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Danny,a&#1082;&#1086; &#1072;&#1079; &#1074;&#1080; &#1077; &#1087;&#1086;&#1080;&#1089;&#1082;&#1072;&#1083; &#1074;&#1098;&#1087;&#1088;&#1086;&#1089; &#1074; &#1041;&#1098;&#1083;&#1075;&#1072;&#1088;&#1080;&#1103;, &#1097;&#1077; &#1084;&#1086;&#1078;&#1077;&#1090;&#1077; &#1076;&#1072; &#1075;&#1086; &#1088;&#1072;&#1079;&#1073;&#1080;&#1088;&#1072;&#1084;&#1077; &#1073;&#1077;&#1079; &#1076;&#1072; &#1080;&#1079;&#1087;&#1086;&#1083;&#1079;&#1074;&#1072;&#1090;&#1077; Google? &#1053;&#1077; &#1084;&#1086;&#1075;&#1072; &#1076;&#1072; &#1087;&#1086;&#1089;&#1090;&#1072;&#1074;&#1103; &#1089;&#1080; &#1087;&#1086;&#1089;&#1090; &#1074; Google &#1080; &#1076;&#1072; &#1089;&#1077; &#1087;&#1088;&#1077;&#1074;&#1077;&#1078;&#1076;&#1072;&#1090;.?

Brentwood, is the above what you intended to post? Looks like a lot of ASCII to me.

- Rick

Cactus Patch Observatory / 14" LX200

"The four points of the compass be logic, knowledge, wisdom, and the unknown. Some do bow in that final direction. Others advance upon it. To bow before the one is to lose sight of the three."

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ask questions: OK; now mind you, I'm not being sassy or trying to be stupid; I just have no more familiarity with this math than I do with a language foreign to me.

What is a "square matrix"?

What do
x' = x cos a - y sin a
y' = x sin a + y cos a
mean?

And what is the meaning of these things in relation to the paradox of 1+1=1 at near light speeds?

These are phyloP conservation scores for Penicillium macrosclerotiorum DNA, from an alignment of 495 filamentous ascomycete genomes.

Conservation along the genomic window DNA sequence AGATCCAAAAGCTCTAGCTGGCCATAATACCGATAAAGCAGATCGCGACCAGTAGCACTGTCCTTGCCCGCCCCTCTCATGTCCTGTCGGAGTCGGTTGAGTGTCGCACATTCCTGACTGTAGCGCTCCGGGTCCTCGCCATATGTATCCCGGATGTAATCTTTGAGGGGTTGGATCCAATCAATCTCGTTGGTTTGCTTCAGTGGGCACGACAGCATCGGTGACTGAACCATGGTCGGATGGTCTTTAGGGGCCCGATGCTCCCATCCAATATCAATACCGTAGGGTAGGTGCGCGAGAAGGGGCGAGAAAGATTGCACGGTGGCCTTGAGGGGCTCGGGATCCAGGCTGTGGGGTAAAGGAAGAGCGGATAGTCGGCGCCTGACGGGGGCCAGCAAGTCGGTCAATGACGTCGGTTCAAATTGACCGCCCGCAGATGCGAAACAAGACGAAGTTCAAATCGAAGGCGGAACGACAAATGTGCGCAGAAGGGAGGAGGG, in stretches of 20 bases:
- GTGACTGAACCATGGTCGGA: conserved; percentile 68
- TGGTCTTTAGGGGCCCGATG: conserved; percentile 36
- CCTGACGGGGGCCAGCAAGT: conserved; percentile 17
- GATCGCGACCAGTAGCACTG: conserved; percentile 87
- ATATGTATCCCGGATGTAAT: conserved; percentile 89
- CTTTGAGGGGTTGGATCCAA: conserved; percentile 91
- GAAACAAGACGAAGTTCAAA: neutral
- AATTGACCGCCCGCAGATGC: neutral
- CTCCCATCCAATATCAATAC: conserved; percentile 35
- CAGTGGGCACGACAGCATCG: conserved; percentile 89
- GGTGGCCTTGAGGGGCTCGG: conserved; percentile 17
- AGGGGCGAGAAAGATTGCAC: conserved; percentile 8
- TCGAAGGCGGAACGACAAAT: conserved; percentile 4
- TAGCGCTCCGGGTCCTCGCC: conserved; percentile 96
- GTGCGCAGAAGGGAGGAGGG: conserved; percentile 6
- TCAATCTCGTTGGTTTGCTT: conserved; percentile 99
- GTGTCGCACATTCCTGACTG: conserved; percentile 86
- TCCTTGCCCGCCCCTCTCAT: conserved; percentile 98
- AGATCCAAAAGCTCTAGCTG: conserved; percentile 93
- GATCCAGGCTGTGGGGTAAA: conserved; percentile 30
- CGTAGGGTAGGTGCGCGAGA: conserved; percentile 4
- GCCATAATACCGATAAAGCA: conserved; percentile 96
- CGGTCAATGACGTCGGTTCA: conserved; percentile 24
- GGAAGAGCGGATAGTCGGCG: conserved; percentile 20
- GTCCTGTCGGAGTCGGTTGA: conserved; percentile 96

I mean, I can do the simple equations of t=t(0) X the-square-root of 1 - v^2/c^2; the same for Length and the same for mass when mass(0) is divided by the-square-root of 1 - v^2/c^2. I can do it. I don't understand why these do what they do. I don't understand why, from the perspective of an outside observer, the combined velocity of headlight beam and the gal-in-the-spaceship-already-traveling-at-near-c is still just less than c? I would like to understand why this is the case. And as one of our colleagues here said, it would be nice if there was a real world example that explained this phenomenon; not just gave an analogical similarity like that silly higgs-boson-like-a-snow-field thing.

But, as I am writing, I am afraid I am getting to a really clear question.

Danny, even though this is special relativity and not quantum mechanics, is this an area of relativity which, like quantum mechanics, it cannot be explained with analogies from the ordinary world of fried eggs, baseball, and why the landlord can't get the furnace working?

Otto

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I can't help feeling that there must be a simple analogy that would give people like us at least a rough picture of the situation.

I sure hope so, Rick.

A square matrix? Otto, I picture a square of sedimentary rock embedded with fossilized sea shells... It's bad when you haven't the math training....

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...

"We finally figured how to spell the word 'biocentric', now we just have to find out what it means". 95.3 MF 'The Range'
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The page of gibberish I posted above was a google translation of a couple of questions in Bulgarian. It looked all right when I posted it, but it was in Cyrillic script so maybe that's why it came through as just numbers.
The point that I was trying to make is the same as Otto's, why post in a format that is unintelligible to most on here.
That maths makes no sense to me, I can't even get enough of it to ask any questions!

I don't believe in astrology. I am a Gemini and we're very skeptical.

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...

Problem is, it's pretty sad too!

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I'm no expert, but the idea is that -- by postulate --ALL observers will always measure the speed of light as the same, regardless of their state of relative motion. SO, since that number c is FORCED to remain a constant, and since